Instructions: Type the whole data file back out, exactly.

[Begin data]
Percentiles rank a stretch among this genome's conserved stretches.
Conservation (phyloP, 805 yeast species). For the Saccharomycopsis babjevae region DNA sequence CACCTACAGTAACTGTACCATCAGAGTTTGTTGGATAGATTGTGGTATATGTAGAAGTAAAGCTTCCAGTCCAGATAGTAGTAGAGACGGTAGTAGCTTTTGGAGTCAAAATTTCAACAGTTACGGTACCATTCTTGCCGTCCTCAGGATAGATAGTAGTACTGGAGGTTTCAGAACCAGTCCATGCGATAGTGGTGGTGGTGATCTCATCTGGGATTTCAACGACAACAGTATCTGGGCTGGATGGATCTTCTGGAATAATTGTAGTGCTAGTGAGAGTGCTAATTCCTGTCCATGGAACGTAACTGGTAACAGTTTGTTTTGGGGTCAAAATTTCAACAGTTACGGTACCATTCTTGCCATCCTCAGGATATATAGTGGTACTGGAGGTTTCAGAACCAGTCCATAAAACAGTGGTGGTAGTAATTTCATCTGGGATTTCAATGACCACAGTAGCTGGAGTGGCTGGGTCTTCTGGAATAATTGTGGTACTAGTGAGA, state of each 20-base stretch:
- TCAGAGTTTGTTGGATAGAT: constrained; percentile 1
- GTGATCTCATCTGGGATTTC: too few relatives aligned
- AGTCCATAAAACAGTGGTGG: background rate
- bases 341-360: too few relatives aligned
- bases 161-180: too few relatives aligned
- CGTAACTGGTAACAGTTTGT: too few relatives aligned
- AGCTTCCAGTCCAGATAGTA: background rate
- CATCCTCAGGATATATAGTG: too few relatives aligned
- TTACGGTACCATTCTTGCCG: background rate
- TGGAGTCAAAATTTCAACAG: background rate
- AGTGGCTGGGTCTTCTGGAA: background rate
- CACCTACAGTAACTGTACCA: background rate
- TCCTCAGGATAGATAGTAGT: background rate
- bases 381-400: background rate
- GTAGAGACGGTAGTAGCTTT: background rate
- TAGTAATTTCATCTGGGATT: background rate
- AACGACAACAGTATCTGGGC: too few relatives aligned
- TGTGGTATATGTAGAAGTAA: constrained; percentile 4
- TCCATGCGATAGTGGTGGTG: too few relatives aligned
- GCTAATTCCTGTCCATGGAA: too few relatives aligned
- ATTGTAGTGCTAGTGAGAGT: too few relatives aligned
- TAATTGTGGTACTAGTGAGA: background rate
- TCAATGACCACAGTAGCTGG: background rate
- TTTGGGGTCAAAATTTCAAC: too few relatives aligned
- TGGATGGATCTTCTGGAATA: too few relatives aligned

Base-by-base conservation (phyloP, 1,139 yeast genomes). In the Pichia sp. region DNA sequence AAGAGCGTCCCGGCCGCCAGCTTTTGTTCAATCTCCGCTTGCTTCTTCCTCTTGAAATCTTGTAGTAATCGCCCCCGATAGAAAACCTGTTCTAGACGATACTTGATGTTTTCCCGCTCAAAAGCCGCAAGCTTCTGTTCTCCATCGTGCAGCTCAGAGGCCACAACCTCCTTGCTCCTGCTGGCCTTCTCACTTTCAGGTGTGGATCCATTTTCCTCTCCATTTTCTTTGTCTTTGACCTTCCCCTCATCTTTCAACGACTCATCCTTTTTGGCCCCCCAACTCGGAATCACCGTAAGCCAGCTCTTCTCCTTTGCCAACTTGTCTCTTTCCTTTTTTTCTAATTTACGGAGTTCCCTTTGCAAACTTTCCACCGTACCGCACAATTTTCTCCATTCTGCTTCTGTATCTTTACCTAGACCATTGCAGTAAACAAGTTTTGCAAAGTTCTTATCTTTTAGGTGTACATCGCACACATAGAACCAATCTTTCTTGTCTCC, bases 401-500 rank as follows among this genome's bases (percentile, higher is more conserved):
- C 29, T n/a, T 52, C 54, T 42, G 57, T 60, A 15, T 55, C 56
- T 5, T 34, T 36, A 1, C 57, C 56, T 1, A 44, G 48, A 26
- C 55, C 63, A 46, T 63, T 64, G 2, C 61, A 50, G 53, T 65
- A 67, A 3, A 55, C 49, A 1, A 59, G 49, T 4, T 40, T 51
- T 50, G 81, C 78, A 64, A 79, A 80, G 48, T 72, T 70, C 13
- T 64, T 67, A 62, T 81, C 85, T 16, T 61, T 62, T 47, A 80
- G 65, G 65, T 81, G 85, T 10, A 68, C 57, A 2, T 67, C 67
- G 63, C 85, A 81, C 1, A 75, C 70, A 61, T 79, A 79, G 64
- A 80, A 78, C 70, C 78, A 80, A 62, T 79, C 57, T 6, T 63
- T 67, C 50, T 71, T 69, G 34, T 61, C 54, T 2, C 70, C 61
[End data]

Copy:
Percentiles rank a stretch among this genome's conserved stretches.
Conservation (phyloP, 805 yeast species). For the Saccharomycopsis babjevae region DNA sequence CACCTACAGTAACTGTACCATCAGAGTTTGTTGGATAGATTGTGGTATATGTAGAAGTAAAGCTTCCAGTCCAGATAGTAGTAGAGACGGTAGTAGCTTTTGGAGTCAAAATTTCAACAGTTACGGTACCATTCTTGCCGTCCTCAGGATAGATAGTAGTACTGGAGGTTTCAGAACCAGTCCATGCGATAGTGGTGGTGGTGATCTCATCTGGGATTTCAACGACAACAGTATCTGGGCTGGATGGATCTTCTGGAATAATTGTAGTGCTAGTGAGAGTGCTAATTCCTGTCCATGGAACGTAACTGGTAACAGTTTGTTTTGGGGTCAAAATTTCAACAGTTACGGTACCATTCTTGCCATCCTCAGGATATATAGTGGTACTGGAGGTTTCAGAACCAGTCCATAAAACAGTGGTGGTAGTAATTTCATCTGGGATTTCAATGACCACAGTAGCTGGAGTGGCTGGGTCTTCTGGAATAATTGTGGTACTAGTGAGA, state of each 20-base stretch:
- TCAGAGTTTGTTGGATAGAT: constrained; percentile 1
- GTGATCTCATCTGGGATTTC: too few relatives aligned
- AGTCCATAAAACAGTGGTGG: background rate
- bases 341-360: too few relatives aligned
- bases 161-180: too few relatives aligned
- CGTAACTGGTAACAGTTTGT: too few relatives aligned
- AGCTTCCAGTCCAGATAGTA: background rate
- CATCCTCAGGATATATAGTG: too few relatives aligned
- TTACGGTACCATTCTTGCCG: background rate
- TGGAGTCAAAATTTCAACAG: background rate
- AGTGGCTGGGTCTTCTGGAA: background rate
- CACCTACAGTAACTGTACCA: background rate
- TCCTCAGGATAGATAGTAGT: background rate
- bases 381-400: background rate
- GTAGAGACGGTAGTAGCTTT: background rate
- TAGTAATTTCATCTGGGATT: background rate
- AACGACAACAGTATCTGGGC: too few relatives aligned
- TGTGGTATATGTAGAAGTAA: constrained; percentile 4
- TCCATGCGATAGTGGTGGTG: too few relatives aligned
- GCTAATTCCTGTCCATGGAA: too few relatives aligned
- ATTGTAGTGCTAGTGAGAGT: too few relatives aligned
- TAATTGTGGTACTAGTGAGA: background rate
- TCAATGACCACAGTAGCTGG: background rate
- TTTGGGGTCAAAATTTCAAC: too few relatives aligned
- TGGATGGATCTTCTGGAATA: too few relatives aligned

Base-by-base conservation (phyloP, 1,139 yeast genomes). In the Pichia sp. region DNA sequence AAGAGCGTCCCGGCCGCCAGCTTTTGTTCAATCTCCGCTTGCTTCTTCCTCTTGAAATCTTGTAGTAATCGCCCCCGATAGAAAACCTGTTCTAGACGATACTTGATGTTTTCCCGCTCAAAAGCCGCAAGCTTCTGTTCTCCATCGTGCAGCTCAGAGGCCACAACCTCCTTGCTCCTGCTGGCCTTCTCACTTTCAGGTGTGGATCCATTTTCCTCTCCATTTTCTTTGTCTTTGACCTTCCCCTCATCTTTCAACGACTCATCCTTTTTGGCCCCCCAACTCGGAATCACCGTAAGCCAGCTCTTCTCCTTTGCCAACTTGTCTCTTTCCTTTTTTTCTAATTTACGGAGTTCCCTTTGCAAACTTTCCACCGTACCGCACAATTTTCTCCATTCTGCTTCTGTATCTTTACCTAGACCATTGCAGTAAACAAGTTTTGCAAAGTTCTTATCTTTTAGGTGTACATCGCACACATAGAACCAATCTTTCTTGTCTCC, bases 401-500 rank as follows among this genome's bases (percentile, higher is more conserved):
- C 29, T n/a, T 52, C 54, T 42, G 57, T 60, A 15, T 55, C 56
- T 5, T 34, T 36, A 1, C 57, C 56, T 1, A 44, G 48, A 26
- C 55, C 63, A 46, T 63, T 64, G 2, C 61, A 50, G 53, T 65
- A 67, A 3, A 55, C 49, A 1, A 59, G 49, T 4, T 40, T 51
- T 50, G 81, C 78, A 64, A 79, A 80, G 48, T 72, T 70, C 13
- T 64, T 67, A 62, T 81, C 85, T 16, T 61, T 62, T 47, A 80
- G 65, G 65, T 81, G 85, T 10, A 68, C 57, A 2, T 67, C 67
- G 63, C 85, A 81, C 1, A 75, C 70, A 61, T 79, A 79, G 64
- A 80, A 78, C 70, C 78, A 80, A 62, T 79, C 57, T 6, T 63
- T 67, C 50, T 71, T 69, G 34, T 61, C 54, T 2, C 70, C 61